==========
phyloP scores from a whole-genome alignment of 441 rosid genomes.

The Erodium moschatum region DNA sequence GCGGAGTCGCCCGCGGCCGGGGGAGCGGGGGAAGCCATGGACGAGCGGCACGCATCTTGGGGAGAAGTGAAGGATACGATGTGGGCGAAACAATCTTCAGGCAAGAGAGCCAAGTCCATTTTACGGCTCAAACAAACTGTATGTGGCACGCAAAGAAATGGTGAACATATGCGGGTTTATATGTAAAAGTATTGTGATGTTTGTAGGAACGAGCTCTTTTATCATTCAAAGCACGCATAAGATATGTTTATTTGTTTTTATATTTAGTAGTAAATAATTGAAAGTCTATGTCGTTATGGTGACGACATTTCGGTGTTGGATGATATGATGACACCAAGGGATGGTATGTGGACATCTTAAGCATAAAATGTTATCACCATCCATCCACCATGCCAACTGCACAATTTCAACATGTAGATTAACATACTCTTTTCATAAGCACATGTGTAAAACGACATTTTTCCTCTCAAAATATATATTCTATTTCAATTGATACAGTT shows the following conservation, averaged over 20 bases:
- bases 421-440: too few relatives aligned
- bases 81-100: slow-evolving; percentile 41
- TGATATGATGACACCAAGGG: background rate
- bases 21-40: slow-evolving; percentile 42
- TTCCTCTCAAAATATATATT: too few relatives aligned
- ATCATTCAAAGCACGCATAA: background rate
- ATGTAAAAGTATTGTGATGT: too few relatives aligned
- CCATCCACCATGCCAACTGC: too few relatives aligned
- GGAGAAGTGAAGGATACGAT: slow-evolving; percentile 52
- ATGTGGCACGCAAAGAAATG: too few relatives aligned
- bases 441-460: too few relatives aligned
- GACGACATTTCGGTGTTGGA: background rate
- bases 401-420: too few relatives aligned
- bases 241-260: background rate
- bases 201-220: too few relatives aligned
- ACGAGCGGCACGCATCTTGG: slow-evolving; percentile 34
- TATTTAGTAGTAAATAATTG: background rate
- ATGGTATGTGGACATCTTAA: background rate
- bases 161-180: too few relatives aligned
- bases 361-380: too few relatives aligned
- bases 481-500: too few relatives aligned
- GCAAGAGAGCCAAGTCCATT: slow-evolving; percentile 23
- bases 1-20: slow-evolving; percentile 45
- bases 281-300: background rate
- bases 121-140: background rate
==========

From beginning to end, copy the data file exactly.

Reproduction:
phyloP scores from a whole-genome alignment of 441 rosid genomes.

The Erodium moschatum region DNA sequence GCGGAGTCGCCCGCGGCCGGGGGAGCGGGGGAAGCCATGGACGAGCGGCACGCATCTTGGGGAGAAGTGAAGGATACGATGTGGGCGAAACAATCTTCAGGCAAGAGAGCCAAGTCCATTTTACGGCTCAAACAAACTGTATGTGGCACGCAAAGAAATGGTGAACATATGCGGGTTTATATGTAAAAGTATTGTGATGTTTGTAGGAACGAGCTCTTTTATCATTCAAAGCACGCATAAGATATGTTTATTTGTTTTTATATTTAGTAGTAAATAATTGAAAGTCTATGTCGTTATGGTGACGACATTTCGGTGTTGGATGATATGATGACACCAAGGGATGGTATGTGGACATCTTAAGCATAAAATGTTATCACCATCCATCCACCATGCCAACTGCACAATTTCAACATGTAGATTAACATACTCTTTTCATAAGCACATGTGTAAAACGACATTTTTCCTCTCAAAATATATATTCTATTTCAATTGATACAGTT shows the following conservation, averaged over 20 bases:
- bases 421-440: too few relatives aligned
- bases 81-100: slow-evolving; percentile 41
- TGATATGATGACACCAAGGG: background rate
- bases 21-40: slow-evolving; percentile 42
- TTCCTCTCAAAATATATATT: too few relatives aligned
- ATCATTCAAAGCACGCATAA: background rate
- ATGTAAAAGTATTGTGATGT: too few relatives aligned
- CCATCCACCATGCCAACTGC: too few relatives aligned
- GGAGAAGTGAAGGATACGAT: slow-evolving; percentile 52
- ATGTGGCACGCAAAGAAATG: too few relatives aligned
- bases 441-460: too few relatives aligned
- GACGACATTTCGGTGTTGGA: background rate
- bases 401-420: too few relatives aligned
- bases 241-260: background rate
- bases 201-220: too few relatives aligned
- ACGAGCGGCACGCATCTTGG: slow-evolving; percentile 34
- TATTTAGTAGTAAATAATTG: background rate
- ATGGTATGTGGACATCTTAA: background rate
- bases 161-180: too few relatives aligned
- bases 361-380: too few relatives aligned
- bases 481-500: too few relatives aligned
- GCAAGAGAGCCAAGTCCATT: slow-evolving; percentile 23
- bases 1-20: slow-evolving; percentile 45
- bases 281-300: background rate
- bases 121-140: background rate